Monday, November 03, 2008

A white tiger reaps the grapes of wrath

A recently released book called Obscene in the Extreme captures a seemingly minor but significant chain of events that followed the release of the classic Grapes of Wrath in 1939.

Grapes of Wrath, written by John Steinbeck, was set during the Great Depression and is an exposition of the pain and suffering borne by a family of sharecroppers ousted from the land they tilled in Oklahoma. Steinbeck held strongly liberal pro-labor, pro-union views, and the book showcases the rough treatment that the poor family receives at the hands of large growers in California where they migrate to.

The book was very well received (going on to win the Pulitzer and Nobel prizes for Steinbeck) and was generally thought to successfully expose America to the plight of those affected worst by the Dust Bowl and the depression. However, the book was poorly received by farmers and growers who thought that the book went overboard with its depiction of living and labor conditions on farms in California and elsewhere.

An incident of note was a resolution passed by Kern County Board of Supervisors in August 1939 (Kern County being a part of California's booming fruit industry) banning the book in the county's libraries. The wording of the resolution included the allegation that the book:
"offended our citizenry by falsely implying that many of our fine people are a low, ignorant, profane and blasphemous type living in a vicious and filthy manner(and) presents our public officials, law enforcement officers and civil administrators, businessmen, farmers and ordinary citizens as inhumane vigilantes..."
(Read the quote carefully, for you will be asked to recount it shortly).

As a matter of fact, Obscene in the Extreme gets its title from a similar statement released by one prominent grower against the book. This grower, Bill Camp, also encouraged one of his workers to burn a copy of Grapes of Wrath in protest. The picture got wide publicity, iconized as symbolic of the threat to free speech (and the book was motivated by it, depicted below).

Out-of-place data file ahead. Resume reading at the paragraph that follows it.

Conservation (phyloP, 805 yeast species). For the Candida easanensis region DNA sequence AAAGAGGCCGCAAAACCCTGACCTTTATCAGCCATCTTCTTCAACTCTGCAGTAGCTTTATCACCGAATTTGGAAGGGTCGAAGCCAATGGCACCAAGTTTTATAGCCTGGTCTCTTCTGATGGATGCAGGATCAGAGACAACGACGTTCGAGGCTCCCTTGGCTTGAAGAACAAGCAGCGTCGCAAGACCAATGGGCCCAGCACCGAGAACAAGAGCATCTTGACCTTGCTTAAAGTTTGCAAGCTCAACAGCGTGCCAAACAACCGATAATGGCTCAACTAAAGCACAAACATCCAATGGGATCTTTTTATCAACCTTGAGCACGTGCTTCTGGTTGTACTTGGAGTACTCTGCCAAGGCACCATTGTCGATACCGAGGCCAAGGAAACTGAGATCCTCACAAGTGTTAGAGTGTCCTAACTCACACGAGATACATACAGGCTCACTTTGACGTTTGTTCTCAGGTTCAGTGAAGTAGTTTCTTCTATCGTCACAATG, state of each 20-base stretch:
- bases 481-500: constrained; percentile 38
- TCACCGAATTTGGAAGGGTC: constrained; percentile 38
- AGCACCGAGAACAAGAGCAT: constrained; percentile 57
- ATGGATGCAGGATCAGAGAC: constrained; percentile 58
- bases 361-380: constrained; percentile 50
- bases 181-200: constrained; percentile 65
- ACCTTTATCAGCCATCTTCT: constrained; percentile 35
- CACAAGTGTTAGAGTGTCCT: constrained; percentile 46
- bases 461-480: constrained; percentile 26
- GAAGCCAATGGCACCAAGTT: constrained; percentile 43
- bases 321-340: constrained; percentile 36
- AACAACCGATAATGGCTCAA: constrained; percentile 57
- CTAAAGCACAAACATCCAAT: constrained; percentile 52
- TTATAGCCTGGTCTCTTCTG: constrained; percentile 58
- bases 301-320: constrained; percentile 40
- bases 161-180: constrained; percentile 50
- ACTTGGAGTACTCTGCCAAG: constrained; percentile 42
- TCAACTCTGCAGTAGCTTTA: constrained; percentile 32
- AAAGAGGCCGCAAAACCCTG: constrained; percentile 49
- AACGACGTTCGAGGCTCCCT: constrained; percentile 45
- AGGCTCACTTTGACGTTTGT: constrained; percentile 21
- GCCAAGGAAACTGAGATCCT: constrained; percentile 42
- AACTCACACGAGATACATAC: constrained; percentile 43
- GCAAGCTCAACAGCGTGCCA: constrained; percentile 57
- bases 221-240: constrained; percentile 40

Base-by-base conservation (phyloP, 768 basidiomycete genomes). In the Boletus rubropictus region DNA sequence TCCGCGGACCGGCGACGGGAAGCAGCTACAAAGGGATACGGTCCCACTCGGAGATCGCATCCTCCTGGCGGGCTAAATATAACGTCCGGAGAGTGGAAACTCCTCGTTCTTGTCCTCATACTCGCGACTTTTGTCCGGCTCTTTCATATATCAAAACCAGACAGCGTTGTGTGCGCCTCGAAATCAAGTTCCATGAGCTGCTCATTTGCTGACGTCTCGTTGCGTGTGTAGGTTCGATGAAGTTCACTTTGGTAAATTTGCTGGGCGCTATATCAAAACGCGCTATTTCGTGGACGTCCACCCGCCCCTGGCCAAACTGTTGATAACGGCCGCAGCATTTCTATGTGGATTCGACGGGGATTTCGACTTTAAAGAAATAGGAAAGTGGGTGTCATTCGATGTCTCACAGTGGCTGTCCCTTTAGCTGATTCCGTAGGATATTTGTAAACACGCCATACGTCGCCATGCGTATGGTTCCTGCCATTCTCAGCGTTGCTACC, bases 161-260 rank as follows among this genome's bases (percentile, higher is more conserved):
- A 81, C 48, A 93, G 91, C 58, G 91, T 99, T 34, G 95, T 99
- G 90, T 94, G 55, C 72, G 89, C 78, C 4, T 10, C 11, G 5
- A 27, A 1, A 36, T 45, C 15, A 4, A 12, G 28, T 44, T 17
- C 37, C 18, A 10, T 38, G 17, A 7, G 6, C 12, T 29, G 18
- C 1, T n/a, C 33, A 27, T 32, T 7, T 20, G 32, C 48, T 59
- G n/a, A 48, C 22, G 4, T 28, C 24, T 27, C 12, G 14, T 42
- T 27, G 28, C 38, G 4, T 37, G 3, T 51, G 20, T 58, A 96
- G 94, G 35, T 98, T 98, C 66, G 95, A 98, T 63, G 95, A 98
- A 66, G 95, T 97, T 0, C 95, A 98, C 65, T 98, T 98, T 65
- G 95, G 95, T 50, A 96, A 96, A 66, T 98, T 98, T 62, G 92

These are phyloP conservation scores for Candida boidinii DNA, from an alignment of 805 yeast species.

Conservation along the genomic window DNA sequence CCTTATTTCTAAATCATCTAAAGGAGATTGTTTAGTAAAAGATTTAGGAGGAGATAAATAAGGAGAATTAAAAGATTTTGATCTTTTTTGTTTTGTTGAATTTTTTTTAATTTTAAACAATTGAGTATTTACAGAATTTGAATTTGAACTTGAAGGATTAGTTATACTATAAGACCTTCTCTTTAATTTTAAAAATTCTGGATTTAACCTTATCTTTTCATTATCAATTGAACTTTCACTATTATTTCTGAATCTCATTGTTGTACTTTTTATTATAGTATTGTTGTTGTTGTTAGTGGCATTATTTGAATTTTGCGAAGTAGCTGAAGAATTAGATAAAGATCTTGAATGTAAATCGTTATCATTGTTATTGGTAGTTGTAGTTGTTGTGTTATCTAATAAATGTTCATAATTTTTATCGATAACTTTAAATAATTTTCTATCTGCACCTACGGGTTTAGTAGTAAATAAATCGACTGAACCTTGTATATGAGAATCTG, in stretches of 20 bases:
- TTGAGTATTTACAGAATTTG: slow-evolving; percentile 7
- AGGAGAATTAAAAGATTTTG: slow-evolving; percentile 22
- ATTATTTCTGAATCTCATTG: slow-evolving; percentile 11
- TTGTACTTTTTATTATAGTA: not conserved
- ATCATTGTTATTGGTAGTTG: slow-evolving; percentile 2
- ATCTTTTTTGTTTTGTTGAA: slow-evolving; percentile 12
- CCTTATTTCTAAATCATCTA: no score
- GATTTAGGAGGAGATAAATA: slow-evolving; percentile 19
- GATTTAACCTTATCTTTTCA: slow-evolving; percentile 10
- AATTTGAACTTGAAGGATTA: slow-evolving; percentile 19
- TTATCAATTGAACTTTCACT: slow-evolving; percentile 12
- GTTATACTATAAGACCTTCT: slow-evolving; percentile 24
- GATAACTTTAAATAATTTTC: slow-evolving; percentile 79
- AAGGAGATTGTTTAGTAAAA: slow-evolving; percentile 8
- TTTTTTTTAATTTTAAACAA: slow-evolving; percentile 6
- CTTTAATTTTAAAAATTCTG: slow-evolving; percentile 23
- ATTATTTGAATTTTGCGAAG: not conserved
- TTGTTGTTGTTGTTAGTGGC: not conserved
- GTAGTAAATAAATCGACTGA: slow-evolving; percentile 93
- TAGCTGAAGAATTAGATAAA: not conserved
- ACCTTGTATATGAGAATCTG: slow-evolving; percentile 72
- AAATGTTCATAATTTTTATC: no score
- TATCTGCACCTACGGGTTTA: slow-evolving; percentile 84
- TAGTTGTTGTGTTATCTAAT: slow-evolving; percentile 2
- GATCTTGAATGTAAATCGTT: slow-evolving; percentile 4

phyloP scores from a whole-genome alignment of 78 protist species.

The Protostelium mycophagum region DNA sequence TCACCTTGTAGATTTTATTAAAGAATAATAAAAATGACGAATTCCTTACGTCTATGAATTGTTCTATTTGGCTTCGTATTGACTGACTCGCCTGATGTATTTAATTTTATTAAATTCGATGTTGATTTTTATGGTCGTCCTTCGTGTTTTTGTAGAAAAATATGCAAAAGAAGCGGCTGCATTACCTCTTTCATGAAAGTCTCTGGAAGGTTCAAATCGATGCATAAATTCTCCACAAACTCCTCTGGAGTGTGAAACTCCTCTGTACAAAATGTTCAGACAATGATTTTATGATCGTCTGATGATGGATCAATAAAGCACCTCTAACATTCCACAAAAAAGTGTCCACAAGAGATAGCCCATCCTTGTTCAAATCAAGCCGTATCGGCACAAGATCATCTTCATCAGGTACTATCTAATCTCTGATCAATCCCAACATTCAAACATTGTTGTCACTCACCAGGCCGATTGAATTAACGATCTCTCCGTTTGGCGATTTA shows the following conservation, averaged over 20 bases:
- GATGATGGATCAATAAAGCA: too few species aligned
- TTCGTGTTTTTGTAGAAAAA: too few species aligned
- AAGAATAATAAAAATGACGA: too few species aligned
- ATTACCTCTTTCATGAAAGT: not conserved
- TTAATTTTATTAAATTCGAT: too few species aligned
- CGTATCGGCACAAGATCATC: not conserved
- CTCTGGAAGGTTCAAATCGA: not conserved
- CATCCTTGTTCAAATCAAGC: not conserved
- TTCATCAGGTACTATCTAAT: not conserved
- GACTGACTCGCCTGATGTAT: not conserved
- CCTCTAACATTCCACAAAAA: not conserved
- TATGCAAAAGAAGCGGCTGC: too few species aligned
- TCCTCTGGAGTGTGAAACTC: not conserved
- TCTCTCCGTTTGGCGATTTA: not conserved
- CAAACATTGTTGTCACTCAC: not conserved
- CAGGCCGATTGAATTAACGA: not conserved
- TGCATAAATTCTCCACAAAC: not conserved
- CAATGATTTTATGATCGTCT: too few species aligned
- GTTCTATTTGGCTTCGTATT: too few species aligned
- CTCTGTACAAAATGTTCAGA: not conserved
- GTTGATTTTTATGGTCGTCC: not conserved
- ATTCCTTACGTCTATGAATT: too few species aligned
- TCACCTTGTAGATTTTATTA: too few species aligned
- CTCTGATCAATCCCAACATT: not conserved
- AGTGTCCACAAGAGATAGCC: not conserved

The reason Obscene in the Extreme came to mind is because of a book review of The White Tiger that I just read on Mutiny.in. I have not read the book, but the review makes me squirm. Like Grapes of Wrath, The White Tiger is also set among the downtrodden, fictional or otherwise. The reviewer is apparently not happy with the book, and the reasons that he doesn't like it make me think of the Kern County Board of Supervisors. I quote from the Mutiny.in review:
"Beyond a certain point, (the descriptions in the book) become frustrating and annoying. There is a not a single good word about our country. All the narrator of the novel thinks about our system boils down to hopelessness.

Ministers can be bribed, politicians make empty promises, Government school teachers “spit paan” endlessly and pilfer money, policemen can be 'lubricated'...this is not simply oversimplification, but an obvious attempt to misrepresent or worse falsely and disapprovingly represent a huge chunk of people.

See the similarities between the two? The reviewer reminds me of the reasons why Fanna couldn't not be screened in Gujarat, why Salman Rushdie is still on the run, and why Obscene in the Extreme was written.

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